January 18 1900. The Liverpool Mercury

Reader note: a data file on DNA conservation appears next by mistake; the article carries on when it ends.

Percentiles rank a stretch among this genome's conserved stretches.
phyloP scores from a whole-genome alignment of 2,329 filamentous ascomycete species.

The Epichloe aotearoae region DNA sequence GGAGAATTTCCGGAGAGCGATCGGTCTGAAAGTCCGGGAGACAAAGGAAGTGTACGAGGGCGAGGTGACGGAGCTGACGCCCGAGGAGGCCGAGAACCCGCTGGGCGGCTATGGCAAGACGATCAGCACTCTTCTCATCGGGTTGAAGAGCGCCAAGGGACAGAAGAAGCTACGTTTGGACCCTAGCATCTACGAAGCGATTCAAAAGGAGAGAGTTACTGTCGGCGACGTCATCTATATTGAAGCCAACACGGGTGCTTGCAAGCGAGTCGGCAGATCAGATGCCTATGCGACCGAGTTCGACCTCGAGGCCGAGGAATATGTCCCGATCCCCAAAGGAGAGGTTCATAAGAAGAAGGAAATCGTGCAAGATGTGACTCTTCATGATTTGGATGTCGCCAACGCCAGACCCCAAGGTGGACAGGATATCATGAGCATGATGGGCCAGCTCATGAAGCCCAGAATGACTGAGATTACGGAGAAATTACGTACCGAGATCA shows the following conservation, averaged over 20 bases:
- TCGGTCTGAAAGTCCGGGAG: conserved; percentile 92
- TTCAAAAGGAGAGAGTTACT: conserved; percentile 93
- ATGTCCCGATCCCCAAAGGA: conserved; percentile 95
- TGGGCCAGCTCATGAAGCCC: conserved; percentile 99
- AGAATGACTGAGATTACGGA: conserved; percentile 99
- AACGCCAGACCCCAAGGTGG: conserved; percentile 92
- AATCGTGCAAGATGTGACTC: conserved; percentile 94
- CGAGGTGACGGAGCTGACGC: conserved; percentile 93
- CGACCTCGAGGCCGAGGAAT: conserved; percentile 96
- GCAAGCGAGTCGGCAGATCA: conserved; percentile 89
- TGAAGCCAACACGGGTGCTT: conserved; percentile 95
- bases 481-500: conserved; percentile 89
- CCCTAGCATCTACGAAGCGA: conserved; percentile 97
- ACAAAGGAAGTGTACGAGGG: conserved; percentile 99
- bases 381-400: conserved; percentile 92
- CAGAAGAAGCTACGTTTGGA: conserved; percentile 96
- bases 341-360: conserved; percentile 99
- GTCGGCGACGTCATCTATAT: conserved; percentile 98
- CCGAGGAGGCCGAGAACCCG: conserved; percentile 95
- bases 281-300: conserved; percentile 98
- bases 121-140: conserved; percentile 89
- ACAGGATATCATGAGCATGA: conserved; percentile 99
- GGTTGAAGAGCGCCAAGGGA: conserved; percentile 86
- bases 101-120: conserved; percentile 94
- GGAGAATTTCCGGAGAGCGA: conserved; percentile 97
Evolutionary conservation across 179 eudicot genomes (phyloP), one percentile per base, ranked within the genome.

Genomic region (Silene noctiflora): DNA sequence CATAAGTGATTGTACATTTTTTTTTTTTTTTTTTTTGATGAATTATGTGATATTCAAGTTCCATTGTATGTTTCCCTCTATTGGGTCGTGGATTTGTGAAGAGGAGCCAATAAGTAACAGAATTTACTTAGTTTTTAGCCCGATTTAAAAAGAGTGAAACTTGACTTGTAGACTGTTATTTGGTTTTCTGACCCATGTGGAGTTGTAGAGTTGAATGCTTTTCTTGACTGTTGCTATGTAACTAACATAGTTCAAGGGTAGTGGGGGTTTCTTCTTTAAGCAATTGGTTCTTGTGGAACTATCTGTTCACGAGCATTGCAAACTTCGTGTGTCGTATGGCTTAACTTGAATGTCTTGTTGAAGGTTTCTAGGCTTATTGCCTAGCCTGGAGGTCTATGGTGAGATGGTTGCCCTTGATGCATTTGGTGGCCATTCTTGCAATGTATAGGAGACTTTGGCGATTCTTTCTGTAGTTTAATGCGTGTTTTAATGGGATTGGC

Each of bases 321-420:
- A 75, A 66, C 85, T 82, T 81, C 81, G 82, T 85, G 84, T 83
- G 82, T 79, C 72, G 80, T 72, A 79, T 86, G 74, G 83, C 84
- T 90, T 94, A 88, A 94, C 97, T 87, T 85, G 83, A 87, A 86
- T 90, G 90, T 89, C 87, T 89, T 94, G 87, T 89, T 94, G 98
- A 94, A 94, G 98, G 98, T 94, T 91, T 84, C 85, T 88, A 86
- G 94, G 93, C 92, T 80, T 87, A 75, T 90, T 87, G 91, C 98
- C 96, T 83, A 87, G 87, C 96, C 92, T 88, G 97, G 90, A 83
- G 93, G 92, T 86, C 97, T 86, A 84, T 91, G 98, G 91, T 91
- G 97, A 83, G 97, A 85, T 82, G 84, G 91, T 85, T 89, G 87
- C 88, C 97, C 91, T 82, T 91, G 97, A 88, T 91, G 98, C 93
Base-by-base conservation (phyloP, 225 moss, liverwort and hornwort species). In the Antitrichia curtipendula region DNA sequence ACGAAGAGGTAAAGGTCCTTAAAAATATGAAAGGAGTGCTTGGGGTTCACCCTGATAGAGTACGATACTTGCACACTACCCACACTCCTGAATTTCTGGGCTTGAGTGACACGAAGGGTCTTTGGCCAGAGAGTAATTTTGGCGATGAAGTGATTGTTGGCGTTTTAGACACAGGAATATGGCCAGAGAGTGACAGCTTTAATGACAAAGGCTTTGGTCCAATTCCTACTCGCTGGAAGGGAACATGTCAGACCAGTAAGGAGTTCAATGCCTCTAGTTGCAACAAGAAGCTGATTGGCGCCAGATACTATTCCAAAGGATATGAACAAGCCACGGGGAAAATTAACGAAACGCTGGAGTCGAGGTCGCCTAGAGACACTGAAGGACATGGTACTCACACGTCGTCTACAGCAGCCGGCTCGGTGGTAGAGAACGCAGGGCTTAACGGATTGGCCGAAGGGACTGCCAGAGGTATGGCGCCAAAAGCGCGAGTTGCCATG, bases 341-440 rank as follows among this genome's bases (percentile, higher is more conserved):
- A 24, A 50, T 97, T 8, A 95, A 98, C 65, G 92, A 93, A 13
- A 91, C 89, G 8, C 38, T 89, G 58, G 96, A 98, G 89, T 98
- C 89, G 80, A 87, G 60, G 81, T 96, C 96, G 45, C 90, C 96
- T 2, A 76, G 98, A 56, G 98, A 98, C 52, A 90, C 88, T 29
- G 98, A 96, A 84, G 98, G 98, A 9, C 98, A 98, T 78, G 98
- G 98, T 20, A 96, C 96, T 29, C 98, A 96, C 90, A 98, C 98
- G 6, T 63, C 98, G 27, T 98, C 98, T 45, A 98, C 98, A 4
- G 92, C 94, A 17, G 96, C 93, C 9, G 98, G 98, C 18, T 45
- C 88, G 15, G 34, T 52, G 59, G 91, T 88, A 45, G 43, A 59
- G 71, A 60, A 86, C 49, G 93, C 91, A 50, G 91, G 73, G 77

Since the Villa removed to their new quarters at Aston, visits of the Everton team to the headquarters of the midland club have not borne gratifying results. Last season and the one before saw Everton defeated on each occasion by three goals to nil, but on Saturday there was every indication of the ‘'Blues'' making amends for these failures, and by no mean limited margin. They gave a far more skillful exposition at all. Points of the game, and particularly was this manifest arriving the forwards whose display was generally admitted to be faultless with but one exception, and that in occasional faulty finishing up touches. At the end of nine minutes play Everton had opened their accout after magnificent passing between the centre and left wing, and though facing a brisk breeze, they more than held their own up to the interval. On resuming they were seen to even greater advantage, and with a little luck must have piled on goals, but so watched were Spence, and George, combined with none more faulty shooting, that they failed to increase their lead. A quarter of an hour off time Athersmith headed into the net, and the game finish one goal each. Both sides adopted almost identical tactics, and the Villa spectators were ready to admit that their favourities were fairly beaten at their own game. Supporters of the home club, judging by their warm appreciation of good play are certainly exceptions to the general run. They do not, as in many centres of general run. They do not as many centre of general the football world. Simply pay their nimble sixpence to see their side win. They go to see good play, and are not slow to appreciate excellent, no matter from what side it emanates. The frequent applause meted out to the Everton team when they brought out prominently the nicer points of the game almost led one to image that the contest was at Goodison Park, especially when the splendid bout of passing reterest so above culminated in Taylor opening the scoring. The contest was thus rendered all the more enjoyable by the impartial conduct of the spectators, and are would like to see this spirit extended to visitors on numberous other enclosures. As stated above, the Everton forwards play a surpassingly good game and though it would appear somewhat unfair to single out players for special mention, criticism on this branch of play would be incomplete without a passing notice of the work by Proudfoot who played an ideal centre for game. The half backs too, were very resourceful, and there was scarcely an occasion where a wild pass or loose tackling was noticeable. At full back both Balmer and Eccles got through their work creditably, and the capital turn of speed possessed by the latter player served him in good stead against Smith and Wheldon the speedy Villa left wing, Muir in goal was always reliable, and it was a pity after successfully keeping out his opponents during determined rushes, that his charge fell as the result of the ball rebounding from the upright. Owing to the vigilance of the Everton trio the Villa forwards were only on odd occasions seen in those dangerous movements which have been witnessed on other enclosure than their own. Like their opponents, they had fairly easy chances of scoring and he greatly delinquent in this respect were Wheldon. Blythe struck most tenaciously to Garrirty, the Villa centre, and this enhinged the concerted movements that have been too prominent in late matches and taking the line as a whole they were much below the opposing quintet. Cowan at centre half gave a disappointing performance, but the work of Spencer at right full back was the brightest feature in the display of his side. For clean kicking, accurate tackling, combined with sound judgement and gentlemanly play, he had no superior on the field, and but for his efforts Everton must have secured a prounced victory with the advent of the Cup tie fever one naturally anticipates much progress in the compeition by the Everton Club, and with a view to keeping the players in the best of conditions, they leave for Lytham today for a course of special training.